Prime Minister Scott Morrison said the Productivity Commission would undertake reviews of the economic impact of the policy every five years.
“It will be a safeguard for rural and regional Australia,” he told The Australian on Tuesday, adding it would provide “accountability” for the government’s emissions plan.
“We will track what our emissions are but we will also track what our economic performance is.”
Further details of the net-zero plan will be announced later on Tuesday, ahead of Morrison travelling to the global COP26 climate summit in Glasgow later this week.
Finance Minister Simon Birmingham said the plan would involve $80 billion of public and private sector investment between now and 2030.
“We seek to drive that investment into some of the areas of the economy, some of the regional areas that we know will face some of those transition difficulties,” he told ABC radio.
“We’ve been having the right debates as a coalition about how you achieve net zero, while protecting regional communities and jobs, not just the approach of signing up to a target.”
The finance minister said the plan was not static.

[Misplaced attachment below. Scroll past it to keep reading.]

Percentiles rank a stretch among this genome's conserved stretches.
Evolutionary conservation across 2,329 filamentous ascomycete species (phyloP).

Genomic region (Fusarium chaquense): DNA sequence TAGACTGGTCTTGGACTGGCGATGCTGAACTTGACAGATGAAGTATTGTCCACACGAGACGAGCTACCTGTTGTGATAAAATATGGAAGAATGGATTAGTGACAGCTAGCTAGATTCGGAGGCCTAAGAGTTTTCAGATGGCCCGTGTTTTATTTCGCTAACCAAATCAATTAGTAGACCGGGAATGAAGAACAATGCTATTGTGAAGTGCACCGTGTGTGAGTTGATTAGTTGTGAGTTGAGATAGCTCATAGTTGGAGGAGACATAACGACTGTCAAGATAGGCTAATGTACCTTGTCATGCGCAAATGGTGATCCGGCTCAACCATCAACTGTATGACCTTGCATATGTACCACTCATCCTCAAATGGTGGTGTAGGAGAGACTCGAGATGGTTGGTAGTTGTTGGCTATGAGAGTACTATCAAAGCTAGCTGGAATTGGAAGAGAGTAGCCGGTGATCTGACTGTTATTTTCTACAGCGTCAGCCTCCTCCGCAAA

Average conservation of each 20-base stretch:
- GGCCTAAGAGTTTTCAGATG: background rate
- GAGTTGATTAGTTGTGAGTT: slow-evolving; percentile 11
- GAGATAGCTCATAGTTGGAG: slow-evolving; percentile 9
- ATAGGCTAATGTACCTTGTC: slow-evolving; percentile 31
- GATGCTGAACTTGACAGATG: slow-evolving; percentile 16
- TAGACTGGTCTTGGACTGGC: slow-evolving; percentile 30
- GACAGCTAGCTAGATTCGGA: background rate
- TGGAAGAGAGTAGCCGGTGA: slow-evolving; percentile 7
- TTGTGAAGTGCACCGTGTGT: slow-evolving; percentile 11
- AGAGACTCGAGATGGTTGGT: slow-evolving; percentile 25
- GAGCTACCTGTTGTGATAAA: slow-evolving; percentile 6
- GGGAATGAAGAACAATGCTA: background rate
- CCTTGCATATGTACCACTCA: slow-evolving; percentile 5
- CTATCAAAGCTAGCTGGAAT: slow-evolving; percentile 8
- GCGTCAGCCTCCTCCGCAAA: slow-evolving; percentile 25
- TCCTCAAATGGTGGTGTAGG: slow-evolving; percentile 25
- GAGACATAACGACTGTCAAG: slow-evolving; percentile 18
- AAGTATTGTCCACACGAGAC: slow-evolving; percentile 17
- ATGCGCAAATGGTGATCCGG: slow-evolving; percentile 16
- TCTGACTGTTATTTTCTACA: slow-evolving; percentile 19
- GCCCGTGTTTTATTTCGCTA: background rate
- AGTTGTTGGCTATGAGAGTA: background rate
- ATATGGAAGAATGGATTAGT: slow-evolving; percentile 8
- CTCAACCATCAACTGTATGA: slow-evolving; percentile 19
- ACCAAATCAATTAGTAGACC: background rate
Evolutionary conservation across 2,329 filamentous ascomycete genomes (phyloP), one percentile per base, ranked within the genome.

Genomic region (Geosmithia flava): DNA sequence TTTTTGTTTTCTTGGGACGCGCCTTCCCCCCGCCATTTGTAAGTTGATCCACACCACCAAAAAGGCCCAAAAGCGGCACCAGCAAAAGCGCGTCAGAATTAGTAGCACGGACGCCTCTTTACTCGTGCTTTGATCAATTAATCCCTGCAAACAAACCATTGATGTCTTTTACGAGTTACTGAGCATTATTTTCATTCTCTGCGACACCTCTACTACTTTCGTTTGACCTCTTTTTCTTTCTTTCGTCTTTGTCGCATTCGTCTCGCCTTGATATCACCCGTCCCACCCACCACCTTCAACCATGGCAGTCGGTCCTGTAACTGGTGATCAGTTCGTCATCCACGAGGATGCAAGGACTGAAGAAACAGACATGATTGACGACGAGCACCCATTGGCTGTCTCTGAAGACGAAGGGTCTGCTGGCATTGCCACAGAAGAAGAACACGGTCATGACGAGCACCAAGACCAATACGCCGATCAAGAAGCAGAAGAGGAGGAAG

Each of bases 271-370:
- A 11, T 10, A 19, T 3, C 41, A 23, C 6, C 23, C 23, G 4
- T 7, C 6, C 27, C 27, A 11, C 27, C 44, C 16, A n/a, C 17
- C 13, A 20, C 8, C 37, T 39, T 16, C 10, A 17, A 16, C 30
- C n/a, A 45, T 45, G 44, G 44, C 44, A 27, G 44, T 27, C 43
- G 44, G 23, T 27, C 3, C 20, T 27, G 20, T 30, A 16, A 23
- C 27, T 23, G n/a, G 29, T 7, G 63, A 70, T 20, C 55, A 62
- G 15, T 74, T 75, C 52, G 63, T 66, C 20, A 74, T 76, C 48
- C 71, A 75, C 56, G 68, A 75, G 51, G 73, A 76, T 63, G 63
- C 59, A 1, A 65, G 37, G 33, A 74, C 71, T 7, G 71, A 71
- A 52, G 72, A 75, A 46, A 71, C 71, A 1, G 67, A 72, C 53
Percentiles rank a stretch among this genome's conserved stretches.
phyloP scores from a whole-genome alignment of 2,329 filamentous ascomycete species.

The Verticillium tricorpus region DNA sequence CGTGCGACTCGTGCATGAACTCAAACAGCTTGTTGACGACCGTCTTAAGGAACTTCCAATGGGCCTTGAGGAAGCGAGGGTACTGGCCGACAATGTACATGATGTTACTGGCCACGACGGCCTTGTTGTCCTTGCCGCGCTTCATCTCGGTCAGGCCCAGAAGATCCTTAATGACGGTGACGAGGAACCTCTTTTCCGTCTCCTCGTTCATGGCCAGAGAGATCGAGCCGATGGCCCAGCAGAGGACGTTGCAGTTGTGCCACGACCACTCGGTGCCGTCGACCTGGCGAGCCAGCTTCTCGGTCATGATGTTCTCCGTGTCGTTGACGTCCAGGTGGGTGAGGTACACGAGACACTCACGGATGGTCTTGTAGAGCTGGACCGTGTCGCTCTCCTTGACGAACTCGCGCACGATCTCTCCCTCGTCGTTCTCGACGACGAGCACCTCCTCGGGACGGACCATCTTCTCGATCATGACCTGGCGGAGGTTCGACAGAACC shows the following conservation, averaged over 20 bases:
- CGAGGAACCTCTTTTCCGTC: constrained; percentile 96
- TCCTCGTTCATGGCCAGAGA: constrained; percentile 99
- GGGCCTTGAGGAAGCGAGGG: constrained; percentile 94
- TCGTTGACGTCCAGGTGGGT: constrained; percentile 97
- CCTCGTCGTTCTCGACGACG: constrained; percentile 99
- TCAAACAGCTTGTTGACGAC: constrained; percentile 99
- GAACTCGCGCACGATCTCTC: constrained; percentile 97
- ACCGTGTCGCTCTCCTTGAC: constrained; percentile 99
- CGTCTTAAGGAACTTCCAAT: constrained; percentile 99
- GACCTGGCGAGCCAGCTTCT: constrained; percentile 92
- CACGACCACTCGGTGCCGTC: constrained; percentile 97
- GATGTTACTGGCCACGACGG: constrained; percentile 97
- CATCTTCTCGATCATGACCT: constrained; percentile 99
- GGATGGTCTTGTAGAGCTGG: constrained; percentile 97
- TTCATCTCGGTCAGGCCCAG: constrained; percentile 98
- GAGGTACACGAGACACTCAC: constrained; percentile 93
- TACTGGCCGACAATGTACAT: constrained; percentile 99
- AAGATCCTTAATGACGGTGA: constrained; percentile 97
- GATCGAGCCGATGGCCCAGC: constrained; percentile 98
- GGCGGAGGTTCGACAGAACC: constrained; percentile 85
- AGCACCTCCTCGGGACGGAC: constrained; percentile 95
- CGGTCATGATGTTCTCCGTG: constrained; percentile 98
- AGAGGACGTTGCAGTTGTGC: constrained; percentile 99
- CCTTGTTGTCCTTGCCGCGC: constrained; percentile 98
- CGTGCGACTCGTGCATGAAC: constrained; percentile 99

“It’s been years in the making, built around the goals that our government had announced,” he added.
“These are the types of things we’ve got to focus on as a nation and a globe and that’s certainly what Scott Morrison will be expressing in Glasgow.”
The government is also expected to release updated emissions reduction projections for 2030, showing a drop of 35 per cent.
The coalition has previously committed to a reduction of 26 to 28 per cent by 2030.
In an opinion piece published in News Corp outlets, the prime minister said Australia was on track to beat those targets.
“We won’t be lectured by others who do not understand Australia. The Australian way is about how you do it, and not if you do it,” Mr Morrison wrote.
Ahead of the Glasgow summit starting on Sunday, UK Prime Minister Boris Johnson praised Australia for its “heroic” 2050 net zero commitment.
Morrison’s emissions plan follows a deal between the Liberals and the Nationals to secure the junior coalition partner’s support for the 2050 target.
This includes an extra seat in cabinet for the Nationals, with Resources Minister and Queensland MP Keith Pitt returning to the table months after being demoted.
Despite an agreement on net zero, some Nationals have publicly said they would campaign against the policy.
Queensland senator Matt Canavan warned the target could cost the coalition seats at the next election.
“I’ve heard from lots of people over the past day that they are very upset,” he told ABC radio.
“At the last election, we said that a 45 per cent emissions reduction cut would cost more than 300,000 jobs and put a wrecking ball through the Australian economy.”
Senator Birmingham brushed off concerns about a campaign in key regional seats at the next election due by May next year.
“It’s not unusual in the Liberal Party and National parties that we have people in our ranks who test these propositions,” he said.
“That testing helps make sure we address some of those other concerns.”
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